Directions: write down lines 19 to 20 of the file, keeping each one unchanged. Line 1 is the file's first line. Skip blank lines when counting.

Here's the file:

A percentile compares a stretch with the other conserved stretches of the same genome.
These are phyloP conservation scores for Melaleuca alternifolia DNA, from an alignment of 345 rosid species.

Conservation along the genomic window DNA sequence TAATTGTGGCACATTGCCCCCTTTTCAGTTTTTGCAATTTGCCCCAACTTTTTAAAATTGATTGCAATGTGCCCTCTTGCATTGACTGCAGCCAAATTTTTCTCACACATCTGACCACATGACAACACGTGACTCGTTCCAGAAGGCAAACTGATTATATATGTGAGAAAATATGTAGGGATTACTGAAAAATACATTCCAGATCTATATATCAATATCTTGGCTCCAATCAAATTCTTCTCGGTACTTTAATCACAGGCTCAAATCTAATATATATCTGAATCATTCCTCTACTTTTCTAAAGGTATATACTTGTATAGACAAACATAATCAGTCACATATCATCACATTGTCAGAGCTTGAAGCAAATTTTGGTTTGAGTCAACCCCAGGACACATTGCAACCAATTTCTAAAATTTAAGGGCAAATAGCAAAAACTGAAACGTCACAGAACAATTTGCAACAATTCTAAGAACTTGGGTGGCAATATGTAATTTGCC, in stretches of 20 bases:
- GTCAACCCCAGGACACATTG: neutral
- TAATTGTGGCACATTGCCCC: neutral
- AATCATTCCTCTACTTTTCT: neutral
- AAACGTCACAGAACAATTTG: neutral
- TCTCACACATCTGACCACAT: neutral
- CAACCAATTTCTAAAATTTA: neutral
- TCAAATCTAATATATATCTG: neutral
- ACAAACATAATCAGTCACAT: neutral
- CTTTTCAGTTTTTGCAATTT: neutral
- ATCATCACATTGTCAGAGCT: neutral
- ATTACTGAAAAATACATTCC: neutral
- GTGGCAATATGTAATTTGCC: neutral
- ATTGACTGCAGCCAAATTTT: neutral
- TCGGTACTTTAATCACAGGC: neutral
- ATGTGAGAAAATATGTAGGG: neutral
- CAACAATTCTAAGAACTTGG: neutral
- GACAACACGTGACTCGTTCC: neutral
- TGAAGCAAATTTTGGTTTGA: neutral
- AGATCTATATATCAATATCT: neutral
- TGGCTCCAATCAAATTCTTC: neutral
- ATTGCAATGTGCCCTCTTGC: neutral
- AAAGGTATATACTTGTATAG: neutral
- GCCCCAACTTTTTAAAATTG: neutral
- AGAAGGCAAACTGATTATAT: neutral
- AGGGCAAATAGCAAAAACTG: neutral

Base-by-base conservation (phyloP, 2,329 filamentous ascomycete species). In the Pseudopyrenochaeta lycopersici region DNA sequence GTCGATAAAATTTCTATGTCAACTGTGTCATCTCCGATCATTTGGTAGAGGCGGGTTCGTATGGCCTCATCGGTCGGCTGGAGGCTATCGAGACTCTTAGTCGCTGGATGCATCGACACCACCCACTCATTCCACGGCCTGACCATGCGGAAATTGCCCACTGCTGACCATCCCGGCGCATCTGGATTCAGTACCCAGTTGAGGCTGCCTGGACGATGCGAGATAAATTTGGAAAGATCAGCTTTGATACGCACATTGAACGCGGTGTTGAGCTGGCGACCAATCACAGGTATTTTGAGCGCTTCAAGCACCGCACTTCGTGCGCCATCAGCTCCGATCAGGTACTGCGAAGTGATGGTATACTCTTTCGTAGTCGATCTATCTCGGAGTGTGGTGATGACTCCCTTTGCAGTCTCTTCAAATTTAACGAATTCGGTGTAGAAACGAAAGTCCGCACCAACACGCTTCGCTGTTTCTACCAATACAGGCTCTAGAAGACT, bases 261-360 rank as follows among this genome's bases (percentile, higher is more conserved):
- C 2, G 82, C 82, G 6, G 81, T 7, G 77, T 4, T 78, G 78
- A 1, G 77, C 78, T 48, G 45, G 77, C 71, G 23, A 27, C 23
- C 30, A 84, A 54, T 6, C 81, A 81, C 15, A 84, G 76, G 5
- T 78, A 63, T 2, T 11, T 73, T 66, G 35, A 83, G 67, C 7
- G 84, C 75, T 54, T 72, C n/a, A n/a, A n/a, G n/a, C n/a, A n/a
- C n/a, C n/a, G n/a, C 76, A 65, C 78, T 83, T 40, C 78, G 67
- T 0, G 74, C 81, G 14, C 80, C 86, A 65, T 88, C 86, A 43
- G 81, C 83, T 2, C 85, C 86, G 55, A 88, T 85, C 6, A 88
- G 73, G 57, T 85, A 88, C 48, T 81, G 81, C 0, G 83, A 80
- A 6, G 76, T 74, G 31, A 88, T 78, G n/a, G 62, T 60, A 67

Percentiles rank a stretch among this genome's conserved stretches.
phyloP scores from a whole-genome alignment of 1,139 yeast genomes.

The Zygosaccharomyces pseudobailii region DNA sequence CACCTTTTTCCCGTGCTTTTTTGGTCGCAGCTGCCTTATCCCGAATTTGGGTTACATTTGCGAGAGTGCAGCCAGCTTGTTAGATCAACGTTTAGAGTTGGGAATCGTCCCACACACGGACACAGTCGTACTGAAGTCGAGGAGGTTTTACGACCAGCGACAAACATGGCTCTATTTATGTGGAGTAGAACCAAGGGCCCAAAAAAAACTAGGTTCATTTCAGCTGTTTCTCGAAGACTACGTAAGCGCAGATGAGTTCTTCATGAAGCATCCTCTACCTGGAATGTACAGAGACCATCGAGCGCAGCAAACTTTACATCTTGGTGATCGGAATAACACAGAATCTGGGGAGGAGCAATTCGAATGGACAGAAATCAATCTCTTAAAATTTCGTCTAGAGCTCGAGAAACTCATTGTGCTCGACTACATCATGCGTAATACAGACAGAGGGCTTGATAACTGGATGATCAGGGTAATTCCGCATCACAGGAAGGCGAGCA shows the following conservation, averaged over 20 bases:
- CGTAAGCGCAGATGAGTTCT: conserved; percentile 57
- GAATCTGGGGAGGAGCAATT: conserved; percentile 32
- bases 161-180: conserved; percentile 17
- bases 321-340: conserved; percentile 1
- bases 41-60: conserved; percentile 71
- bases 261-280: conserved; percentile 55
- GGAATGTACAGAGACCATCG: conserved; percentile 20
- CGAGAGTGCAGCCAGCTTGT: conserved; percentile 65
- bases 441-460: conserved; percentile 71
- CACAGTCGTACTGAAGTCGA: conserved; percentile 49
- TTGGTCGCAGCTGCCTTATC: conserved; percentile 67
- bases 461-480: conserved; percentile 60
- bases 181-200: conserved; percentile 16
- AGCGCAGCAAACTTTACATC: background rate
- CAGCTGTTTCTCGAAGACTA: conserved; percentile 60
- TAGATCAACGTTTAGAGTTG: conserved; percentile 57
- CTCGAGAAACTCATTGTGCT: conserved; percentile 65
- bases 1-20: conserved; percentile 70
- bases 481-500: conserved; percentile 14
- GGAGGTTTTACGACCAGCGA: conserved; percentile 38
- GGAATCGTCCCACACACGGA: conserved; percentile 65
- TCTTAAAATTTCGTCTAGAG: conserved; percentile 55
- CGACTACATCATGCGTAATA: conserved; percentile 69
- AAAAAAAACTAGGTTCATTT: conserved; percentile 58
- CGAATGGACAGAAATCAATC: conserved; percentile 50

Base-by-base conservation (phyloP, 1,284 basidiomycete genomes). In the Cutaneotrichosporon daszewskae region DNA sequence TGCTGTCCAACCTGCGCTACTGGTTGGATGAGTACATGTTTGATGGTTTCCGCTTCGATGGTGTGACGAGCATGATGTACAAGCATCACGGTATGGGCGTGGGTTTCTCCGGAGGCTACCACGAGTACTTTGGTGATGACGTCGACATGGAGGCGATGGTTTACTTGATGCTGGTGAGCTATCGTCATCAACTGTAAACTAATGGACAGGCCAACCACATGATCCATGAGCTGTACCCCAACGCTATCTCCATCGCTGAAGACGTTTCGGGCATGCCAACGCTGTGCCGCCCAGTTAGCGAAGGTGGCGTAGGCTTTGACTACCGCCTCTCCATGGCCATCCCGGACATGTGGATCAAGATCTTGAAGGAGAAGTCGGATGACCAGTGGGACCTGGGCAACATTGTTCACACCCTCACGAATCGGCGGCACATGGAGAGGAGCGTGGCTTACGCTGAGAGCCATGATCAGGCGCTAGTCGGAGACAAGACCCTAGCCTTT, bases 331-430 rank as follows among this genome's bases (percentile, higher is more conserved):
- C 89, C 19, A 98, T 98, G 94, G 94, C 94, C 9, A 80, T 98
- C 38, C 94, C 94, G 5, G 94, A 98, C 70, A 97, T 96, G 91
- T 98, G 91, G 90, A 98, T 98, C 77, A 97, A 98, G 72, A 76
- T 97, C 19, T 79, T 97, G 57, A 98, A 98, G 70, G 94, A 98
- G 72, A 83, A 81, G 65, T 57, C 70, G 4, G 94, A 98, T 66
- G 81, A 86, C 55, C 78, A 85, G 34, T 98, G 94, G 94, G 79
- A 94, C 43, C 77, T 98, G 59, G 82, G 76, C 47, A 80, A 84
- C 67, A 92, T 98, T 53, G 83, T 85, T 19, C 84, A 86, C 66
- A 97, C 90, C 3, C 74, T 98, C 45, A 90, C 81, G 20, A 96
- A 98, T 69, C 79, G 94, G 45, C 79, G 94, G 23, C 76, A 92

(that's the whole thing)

- CAACAATTCTAAGAACTTGG: neutral
- GACAACACGTGACTCGTTCC: neutral